At its core, a home is shelter. It keeps us dry during a storm, warm when it’s cold, and shaded from the sun. Its outdoor areas, on the other hand, often show just what it means to be protected from the elements. Siding that’s pelted by rain or snow can dull over time, just as decks and patios can warp and splinter. Furniture and planters follow suit, and soon a backyard can be the most forgotten space of a home.
Now that the hot days of summer have given way to sweater weather, it’s the ideal time to give your exterior some TLC. And since most of these weather-worn issues can be solved with a fresh coat of paint, it’s important to pick the right one.
“Exterior paints are formulated to handle outside weather, mildew, chipping, and fading,” says Julia Buerger, merchant of spray paint, exterior paint, and primers for The Home Depot. “Exterior latex-based paints will also give consumers the longest durability, as they’re formulated to expand in warm weather and contract in cool weather, preventing cracking or peeling.”
How to Prep and Maintain Outdoor Surfaces
As with any paint project, Buerger says that it’s important to prepare all surfaces ahead of applying a brush stroke. Not only will this allow the paint to adhere more easily to the item—whether it’s the wood surface of a deck or the curves of metal furniture—but it will make the coat last longer. Follow her three tips to get started, and one tip for maintaining the job once it’s finished:
Work in the right climate. “In temperatures colder than 50 degrees, the paint will take longer to dry,” she notes. “In warm temperatures, the paint may dry too fast, causing lap marks. Wind, rain, and humidity can also affect the drying time and final appearance.”
Get the surface ready. “Make sure to prepare the surface before painting by cleaning, sanding, and priming the materials as needed,” Buerger says.
Don’t forget about primer. “Apply a coat of primer before painting,” she says. “This is the base coat for paint, and it smooths out the surface and helps with paint adhesion.”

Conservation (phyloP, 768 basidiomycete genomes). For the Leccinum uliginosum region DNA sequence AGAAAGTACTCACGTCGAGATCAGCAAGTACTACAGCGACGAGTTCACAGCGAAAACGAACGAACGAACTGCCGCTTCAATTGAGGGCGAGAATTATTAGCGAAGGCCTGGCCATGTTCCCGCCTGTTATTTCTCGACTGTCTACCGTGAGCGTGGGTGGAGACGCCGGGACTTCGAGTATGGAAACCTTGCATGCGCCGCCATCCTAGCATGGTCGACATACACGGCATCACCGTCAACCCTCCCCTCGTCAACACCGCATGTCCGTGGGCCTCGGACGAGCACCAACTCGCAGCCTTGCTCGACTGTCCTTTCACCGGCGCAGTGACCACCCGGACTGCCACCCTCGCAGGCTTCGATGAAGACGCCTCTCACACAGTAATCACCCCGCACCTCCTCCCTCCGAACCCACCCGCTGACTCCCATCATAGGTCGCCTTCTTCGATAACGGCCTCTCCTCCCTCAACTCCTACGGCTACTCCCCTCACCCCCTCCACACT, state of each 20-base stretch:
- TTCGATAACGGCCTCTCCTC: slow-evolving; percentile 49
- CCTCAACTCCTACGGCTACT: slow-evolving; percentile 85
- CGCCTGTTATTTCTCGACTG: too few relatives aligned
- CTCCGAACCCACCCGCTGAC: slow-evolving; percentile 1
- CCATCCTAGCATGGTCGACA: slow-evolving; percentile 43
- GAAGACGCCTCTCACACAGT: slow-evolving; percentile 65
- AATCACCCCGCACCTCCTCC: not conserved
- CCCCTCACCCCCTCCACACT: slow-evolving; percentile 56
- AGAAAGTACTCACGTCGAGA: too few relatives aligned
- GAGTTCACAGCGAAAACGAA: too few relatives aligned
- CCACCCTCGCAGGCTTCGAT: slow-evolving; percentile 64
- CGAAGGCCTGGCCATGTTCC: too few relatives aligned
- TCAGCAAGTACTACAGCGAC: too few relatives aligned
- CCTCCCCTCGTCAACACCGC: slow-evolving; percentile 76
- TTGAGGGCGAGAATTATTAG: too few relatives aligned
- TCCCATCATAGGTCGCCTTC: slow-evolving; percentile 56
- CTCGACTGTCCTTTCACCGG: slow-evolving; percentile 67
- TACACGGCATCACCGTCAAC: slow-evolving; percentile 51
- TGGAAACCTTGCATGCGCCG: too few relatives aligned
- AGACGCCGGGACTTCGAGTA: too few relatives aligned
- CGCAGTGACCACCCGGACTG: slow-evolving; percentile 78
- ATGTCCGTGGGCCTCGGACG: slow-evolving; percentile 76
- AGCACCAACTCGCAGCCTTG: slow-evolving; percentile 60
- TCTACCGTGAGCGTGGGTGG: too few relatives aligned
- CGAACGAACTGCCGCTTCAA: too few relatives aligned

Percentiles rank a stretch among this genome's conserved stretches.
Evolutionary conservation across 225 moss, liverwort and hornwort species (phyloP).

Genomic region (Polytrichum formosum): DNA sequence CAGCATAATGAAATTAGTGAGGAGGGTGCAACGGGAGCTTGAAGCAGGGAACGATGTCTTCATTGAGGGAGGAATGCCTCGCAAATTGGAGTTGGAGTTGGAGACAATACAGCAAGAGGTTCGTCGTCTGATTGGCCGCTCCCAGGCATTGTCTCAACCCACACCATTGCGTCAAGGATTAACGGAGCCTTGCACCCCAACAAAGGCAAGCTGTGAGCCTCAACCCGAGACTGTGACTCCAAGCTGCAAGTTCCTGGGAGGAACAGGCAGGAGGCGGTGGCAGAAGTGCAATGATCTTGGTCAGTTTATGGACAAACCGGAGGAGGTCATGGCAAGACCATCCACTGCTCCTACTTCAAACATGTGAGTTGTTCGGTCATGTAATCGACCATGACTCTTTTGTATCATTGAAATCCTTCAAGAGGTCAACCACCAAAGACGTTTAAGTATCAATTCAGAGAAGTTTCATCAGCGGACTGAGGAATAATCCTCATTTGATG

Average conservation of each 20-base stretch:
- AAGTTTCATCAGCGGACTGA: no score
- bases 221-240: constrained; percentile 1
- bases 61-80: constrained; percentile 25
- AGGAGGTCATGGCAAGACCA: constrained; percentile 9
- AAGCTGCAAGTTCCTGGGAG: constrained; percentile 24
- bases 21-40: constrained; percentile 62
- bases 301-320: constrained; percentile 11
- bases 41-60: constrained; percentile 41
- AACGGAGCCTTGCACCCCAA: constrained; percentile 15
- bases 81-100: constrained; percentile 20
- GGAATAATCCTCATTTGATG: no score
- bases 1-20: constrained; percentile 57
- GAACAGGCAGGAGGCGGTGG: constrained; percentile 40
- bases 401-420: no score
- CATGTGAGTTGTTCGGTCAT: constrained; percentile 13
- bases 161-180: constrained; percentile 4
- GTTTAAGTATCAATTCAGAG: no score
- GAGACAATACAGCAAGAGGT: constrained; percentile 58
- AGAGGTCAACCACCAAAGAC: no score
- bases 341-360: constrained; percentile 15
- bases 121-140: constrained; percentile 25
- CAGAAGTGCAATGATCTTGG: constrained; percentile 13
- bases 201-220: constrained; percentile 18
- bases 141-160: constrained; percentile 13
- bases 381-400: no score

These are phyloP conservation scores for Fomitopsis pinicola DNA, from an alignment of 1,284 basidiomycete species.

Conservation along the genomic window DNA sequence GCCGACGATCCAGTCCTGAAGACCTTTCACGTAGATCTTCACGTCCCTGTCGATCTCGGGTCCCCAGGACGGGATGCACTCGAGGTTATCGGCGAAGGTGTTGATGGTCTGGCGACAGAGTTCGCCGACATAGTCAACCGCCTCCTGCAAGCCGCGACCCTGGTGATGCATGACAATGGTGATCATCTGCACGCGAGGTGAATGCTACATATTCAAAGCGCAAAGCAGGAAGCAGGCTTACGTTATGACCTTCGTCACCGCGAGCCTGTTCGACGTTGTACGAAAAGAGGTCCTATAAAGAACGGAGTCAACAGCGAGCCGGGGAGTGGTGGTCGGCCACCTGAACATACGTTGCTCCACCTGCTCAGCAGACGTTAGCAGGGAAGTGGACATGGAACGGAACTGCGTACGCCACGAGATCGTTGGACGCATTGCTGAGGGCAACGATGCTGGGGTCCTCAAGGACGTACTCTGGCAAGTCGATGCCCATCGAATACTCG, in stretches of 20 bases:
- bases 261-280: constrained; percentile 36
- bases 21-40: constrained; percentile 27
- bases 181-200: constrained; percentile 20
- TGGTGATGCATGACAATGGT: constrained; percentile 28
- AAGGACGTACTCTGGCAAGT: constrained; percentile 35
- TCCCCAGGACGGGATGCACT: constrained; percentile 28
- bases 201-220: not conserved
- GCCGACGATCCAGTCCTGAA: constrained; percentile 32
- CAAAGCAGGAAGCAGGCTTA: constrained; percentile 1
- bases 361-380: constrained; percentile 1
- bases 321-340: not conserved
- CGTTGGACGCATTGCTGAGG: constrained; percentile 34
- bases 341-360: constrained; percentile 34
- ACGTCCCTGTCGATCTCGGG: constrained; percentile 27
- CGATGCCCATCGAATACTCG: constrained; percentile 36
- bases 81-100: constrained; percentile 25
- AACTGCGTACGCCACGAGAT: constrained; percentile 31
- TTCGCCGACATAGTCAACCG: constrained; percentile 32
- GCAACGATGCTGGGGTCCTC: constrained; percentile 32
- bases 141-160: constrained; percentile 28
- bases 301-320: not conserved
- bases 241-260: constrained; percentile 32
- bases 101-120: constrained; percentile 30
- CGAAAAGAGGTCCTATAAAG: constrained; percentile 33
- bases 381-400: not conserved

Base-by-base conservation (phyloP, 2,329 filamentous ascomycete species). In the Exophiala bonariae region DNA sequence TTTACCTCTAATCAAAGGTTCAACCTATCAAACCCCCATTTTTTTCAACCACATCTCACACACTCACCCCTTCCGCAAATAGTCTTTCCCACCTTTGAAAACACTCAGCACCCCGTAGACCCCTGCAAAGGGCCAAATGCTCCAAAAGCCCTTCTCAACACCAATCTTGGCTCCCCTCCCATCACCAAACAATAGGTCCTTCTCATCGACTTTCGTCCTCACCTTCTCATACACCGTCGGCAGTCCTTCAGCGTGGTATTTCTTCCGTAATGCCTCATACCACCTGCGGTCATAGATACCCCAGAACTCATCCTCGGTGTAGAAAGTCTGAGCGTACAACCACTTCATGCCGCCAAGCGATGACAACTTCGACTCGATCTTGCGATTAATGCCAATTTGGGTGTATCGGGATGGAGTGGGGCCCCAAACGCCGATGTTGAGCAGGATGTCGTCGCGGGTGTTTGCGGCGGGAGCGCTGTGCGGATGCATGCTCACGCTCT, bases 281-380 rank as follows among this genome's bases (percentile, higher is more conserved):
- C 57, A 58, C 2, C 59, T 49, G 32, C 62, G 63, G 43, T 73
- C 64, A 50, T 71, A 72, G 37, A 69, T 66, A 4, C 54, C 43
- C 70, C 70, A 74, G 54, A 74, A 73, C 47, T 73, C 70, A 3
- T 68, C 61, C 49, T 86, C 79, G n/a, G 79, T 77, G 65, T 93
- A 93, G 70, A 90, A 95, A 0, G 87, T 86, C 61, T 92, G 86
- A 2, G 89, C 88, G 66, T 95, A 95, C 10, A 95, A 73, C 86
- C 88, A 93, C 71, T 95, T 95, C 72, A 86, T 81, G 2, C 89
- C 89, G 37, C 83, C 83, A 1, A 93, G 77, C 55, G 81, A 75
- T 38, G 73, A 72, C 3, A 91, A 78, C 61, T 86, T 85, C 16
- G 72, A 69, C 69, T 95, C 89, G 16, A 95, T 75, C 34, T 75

Get in a cleaning routine. “To keep the paint job looking fresh, hose off dirt, leaves, and rainwater that accumulates over time,” she adds. “It’s also helpful to pressure wash the home’s exterior about once every five years to keep mildew at bay.”
How to Choose the Right Outdoor Paint for Your Project
Painting a deck or patio: If you’re looking to refresh a wood deck or patio with a coat of paint, Buerger recommends using a 100 percent acrylic latex paint for the best weather-resistant coverage and protection from foot traffic. “This type of paint typically contains a higher resin content, which is the chemical compound that supports adhesion to the painted surface,” she says.
Painting a front door: Since this is a surface that will get daily use, Buerger advises using a paint that has a high-gloss finish. “It can withstand nicks, add shine, and highlight architectural details,” she notes.
Painting a pool: Did your pool see a lot of splashes this summer? The right paint to repair a typical concrete pool is “a polymerized cement-based product,” Buerger notes, because it can handle the seasons in between next summer’s splashes. “You’ll also want to make sure to use paints that provide stain and abrasion resistance,” she adds.
Painting outdoor furniture: This solution is slightly more complicated, because the right type of paint depends on the furniture material. “If the furniture is metal, then an oil-based exterior paint will be most effective in preventing rust,” she says. “For wooden and wicker furniture, a latex-based exterior spray paint will give you smooth and even paint coverage.”
Painting planters: Completing this project, Buerger says, depends on the type of look you have in mind. “If you’re wanting a more detailed design, then you’ll want to use an exterior acrylic latex paint and a brush,” she says. “For full-coverage of one paint color, an exterior acrylic latex spray paint is a good, quick option.”
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